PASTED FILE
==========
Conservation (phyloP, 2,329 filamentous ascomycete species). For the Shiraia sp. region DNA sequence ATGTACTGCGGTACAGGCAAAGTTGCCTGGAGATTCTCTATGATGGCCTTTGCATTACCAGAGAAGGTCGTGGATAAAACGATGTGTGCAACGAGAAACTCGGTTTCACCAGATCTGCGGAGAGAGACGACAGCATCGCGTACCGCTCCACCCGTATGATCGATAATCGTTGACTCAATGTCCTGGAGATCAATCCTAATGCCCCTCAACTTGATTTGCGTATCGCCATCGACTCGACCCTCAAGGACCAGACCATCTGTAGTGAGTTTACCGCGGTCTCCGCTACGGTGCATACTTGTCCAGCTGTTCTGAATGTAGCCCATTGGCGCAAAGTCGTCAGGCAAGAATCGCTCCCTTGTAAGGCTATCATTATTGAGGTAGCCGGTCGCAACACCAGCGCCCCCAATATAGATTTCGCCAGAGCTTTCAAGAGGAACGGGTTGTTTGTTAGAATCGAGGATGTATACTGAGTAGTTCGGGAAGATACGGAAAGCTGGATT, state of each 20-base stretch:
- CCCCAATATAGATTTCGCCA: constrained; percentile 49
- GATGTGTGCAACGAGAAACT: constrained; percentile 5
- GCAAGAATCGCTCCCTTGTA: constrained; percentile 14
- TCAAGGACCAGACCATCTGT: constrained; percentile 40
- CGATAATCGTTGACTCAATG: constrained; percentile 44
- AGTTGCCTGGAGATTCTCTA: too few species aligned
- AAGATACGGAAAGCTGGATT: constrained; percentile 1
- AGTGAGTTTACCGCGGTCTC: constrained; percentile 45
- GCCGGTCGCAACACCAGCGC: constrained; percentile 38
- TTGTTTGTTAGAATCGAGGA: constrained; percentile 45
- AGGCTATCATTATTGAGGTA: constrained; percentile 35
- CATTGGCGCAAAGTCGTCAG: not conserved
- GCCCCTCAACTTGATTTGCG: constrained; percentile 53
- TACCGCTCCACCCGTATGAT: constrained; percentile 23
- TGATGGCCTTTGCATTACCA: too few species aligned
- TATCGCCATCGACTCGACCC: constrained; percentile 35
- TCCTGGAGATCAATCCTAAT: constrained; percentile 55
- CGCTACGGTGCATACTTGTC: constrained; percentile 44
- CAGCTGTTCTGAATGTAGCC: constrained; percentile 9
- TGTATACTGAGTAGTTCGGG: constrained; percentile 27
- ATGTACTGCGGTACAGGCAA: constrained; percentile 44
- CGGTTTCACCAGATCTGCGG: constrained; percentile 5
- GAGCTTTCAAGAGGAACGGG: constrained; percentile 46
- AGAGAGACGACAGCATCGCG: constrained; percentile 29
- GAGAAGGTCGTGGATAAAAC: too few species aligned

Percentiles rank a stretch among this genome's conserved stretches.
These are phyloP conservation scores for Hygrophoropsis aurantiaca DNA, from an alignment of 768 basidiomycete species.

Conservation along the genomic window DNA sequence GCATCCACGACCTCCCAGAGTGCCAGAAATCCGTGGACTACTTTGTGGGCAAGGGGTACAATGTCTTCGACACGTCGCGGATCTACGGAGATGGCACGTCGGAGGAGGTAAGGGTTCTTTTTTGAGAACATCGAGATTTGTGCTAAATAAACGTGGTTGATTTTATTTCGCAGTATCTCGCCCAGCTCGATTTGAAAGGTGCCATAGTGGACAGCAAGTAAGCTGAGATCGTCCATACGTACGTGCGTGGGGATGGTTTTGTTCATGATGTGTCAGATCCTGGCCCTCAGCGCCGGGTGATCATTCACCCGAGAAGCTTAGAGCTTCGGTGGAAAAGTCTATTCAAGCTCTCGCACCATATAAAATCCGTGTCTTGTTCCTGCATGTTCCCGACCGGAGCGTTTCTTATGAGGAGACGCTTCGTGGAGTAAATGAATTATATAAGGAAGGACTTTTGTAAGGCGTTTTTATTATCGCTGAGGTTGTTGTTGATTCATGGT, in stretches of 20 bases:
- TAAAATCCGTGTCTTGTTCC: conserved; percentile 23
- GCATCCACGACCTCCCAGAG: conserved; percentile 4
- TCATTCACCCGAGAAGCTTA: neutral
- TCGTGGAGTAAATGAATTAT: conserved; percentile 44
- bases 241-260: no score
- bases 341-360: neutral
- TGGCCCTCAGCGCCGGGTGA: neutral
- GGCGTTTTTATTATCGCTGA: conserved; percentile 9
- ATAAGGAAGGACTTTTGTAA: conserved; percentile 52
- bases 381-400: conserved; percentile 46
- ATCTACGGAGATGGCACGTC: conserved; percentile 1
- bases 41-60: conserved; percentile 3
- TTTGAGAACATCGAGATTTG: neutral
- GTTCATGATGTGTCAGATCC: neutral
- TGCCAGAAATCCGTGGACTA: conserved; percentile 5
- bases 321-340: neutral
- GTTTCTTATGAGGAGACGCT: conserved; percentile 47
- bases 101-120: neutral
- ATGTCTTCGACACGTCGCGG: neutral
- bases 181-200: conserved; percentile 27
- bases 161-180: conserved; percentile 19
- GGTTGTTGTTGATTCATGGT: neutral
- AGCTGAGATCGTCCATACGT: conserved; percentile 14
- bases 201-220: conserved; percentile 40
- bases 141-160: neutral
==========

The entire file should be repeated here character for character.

Conservation (phyloP, 2,329 filamentous ascomycete species). For the Shiraia sp. region DNA sequence ATGTACTGCGGTACAGGCAAAGTTGCCTGGAGATTCTCTATGATGGCCTTTGCATTACCAGAGAAGGTCGTGGATAAAACGATGTGTGCAACGAGAAACTCGGTTTCACCAGATCTGCGGAGAGAGACGACAGCATCGCGTACCGCTCCACCCGTATGATCGATAATCGTTGACTCAATGTCCTGGAGATCAATCCTAATGCCCCTCAACTTGATTTGCGTATCGCCATCGACTCGACCCTCAAGGACCAGACCATCTGTAGTGAGTTTACCGCGGTCTCCGCTACGGTGCATACTTGTCCAGCTGTTCTGAATGTAGCCCATTGGCGCAAAGTCGTCAGGCAAGAATCGCTCCCTTGTAAGGCTATCATTATTGAGGTAGCCGGTCGCAACACCAGCGCCCCCAATATAGATTTCGCCAGAGCTTTCAAGAGGAACGGGTTGTTTGTTAGAATCGAGGATGTATACTGAGTAGTTCGGGAAGATACGGAAAGCTGGATT, state of each 20-base stretch:
- CCCCAATATAGATTTCGCCA: constrained; percentile 49
- GATGTGTGCAACGAGAAACT: constrained; percentile 5
- GCAAGAATCGCTCCCTTGTA: constrained; percentile 14
- TCAAGGACCAGACCATCTGT: constrained; percentile 40
- CGATAATCGTTGACTCAATG: constrained; percentile 44
- AGTTGCCTGGAGATTCTCTA: too few species aligned
- AAGATACGGAAAGCTGGATT: constrained; percentile 1
- AGTGAGTTTACCGCGGTCTC: constrained; percentile 45
- GCCGGTCGCAACACCAGCGC: constrained; percentile 38
- TTGTTTGTTAGAATCGAGGA: constrained; percentile 45
- AGGCTATCATTATTGAGGTA: constrained; percentile 35
- CATTGGCGCAAAGTCGTCAG: not conserved
- GCCCCTCAACTTGATTTGCG: constrained; percentile 53
- TACCGCTCCACCCGTATGAT: constrained; percentile 23
- TGATGGCCTTTGCATTACCA: too few species aligned
- TATCGCCATCGACTCGACCC: constrained; percentile 35
- TCCTGGAGATCAATCCTAAT: constrained; percentile 55
- CGCTACGGTGCATACTTGTC: constrained; percentile 44
- CAGCTGTTCTGAATGTAGCC: constrained; percentile 9
- TGTATACTGAGTAGTTCGGG: constrained; percentile 27
- ATGTACTGCGGTACAGGCAA: constrained; percentile 44
- CGGTTTCACCAGATCTGCGG: constrained; percentile 5
- GAGCTTTCAAGAGGAACGGG: constrained; percentile 46
- AGAGAGACGACAGCATCGCG: constrained; percentile 29
- GAGAAGGTCGTGGATAAAAC: too few species aligned

Percentiles rank a stretch among this genome's conserved stretches.
These are phyloP conservation scores for Hygrophoropsis aurantiaca DNA, from an alignment of 768 basidiomycete species.

Conservation along the genomic window DNA sequence GCATCCACGACCTCCCAGAGTGCCAGAAATCCGTGGACTACTTTGTGGGCAAGGGGTACAATGTCTTCGACACGTCGCGGATCTACGGAGATGGCACGTCGGAGGAGGTAAGGGTTCTTTTTTGAGAACATCGAGATTTGTGCTAAATAAACGTGGTTGATTTTATTTCGCAGTATCTCGCCCAGCTCGATTTGAAAGGTGCCATAGTGGACAGCAAGTAAGCTGAGATCGTCCATACGTACGTGCGTGGGGATGGTTTTGTTCATGATGTGTCAGATCCTGGCCCTCAGCGCCGGGTGATCATTCACCCGAGAAGCTTAGAGCTTCGGTGGAAAAGTCTATTCAAGCTCTCGCACCATATAAAATCCGTGTCTTGTTCCTGCATGTTCCCGACCGGAGCGTTTCTTATGAGGAGACGCTTCGTGGAGTAAATGAATTATATAAGGAAGGACTTTTGTAAGGCGTTTTTATTATCGCTGAGGTTGTTGTTGATTCATGGT, in stretches of 20 bases:
- TAAAATCCGTGTCTTGTTCC: conserved; percentile 23
- GCATCCACGACCTCCCAGAG: conserved; percentile 4
- TCATTCACCCGAGAAGCTTA: neutral
- TCGTGGAGTAAATGAATTAT: conserved; percentile 44
- bases 241-260: no score
- bases 341-360: neutral
- TGGCCCTCAGCGCCGGGTGA: neutral
- GGCGTTTTTATTATCGCTGA: conserved; percentile 9
- ATAAGGAAGGACTTTTGTAA: conserved; percentile 52
- bases 381-400: conserved; percentile 46
- ATCTACGGAGATGGCACGTC: conserved; percentile 1
- bases 41-60: conserved; percentile 3
- TTTGAGAACATCGAGATTTG: neutral
- GTTCATGATGTGTCAGATCC: neutral
- TGCCAGAAATCCGTGGACTA: conserved; percentile 5
- bases 321-340: neutral
- GTTTCTTATGAGGAGACGCT: conserved; percentile 47
- bases 101-120: neutral
- ATGTCTTCGACACGTCGCGG: neutral
- bases 181-200: conserved; percentile 27
- bases 161-180: conserved; percentile 19
- GGTTGTTGTTGATTCATGGT: neutral
- AGCTGAGATCGTCCATACGT: conserved; percentile 14
- bases 201-220: conserved; percentile 40
- bases 141-160: neutral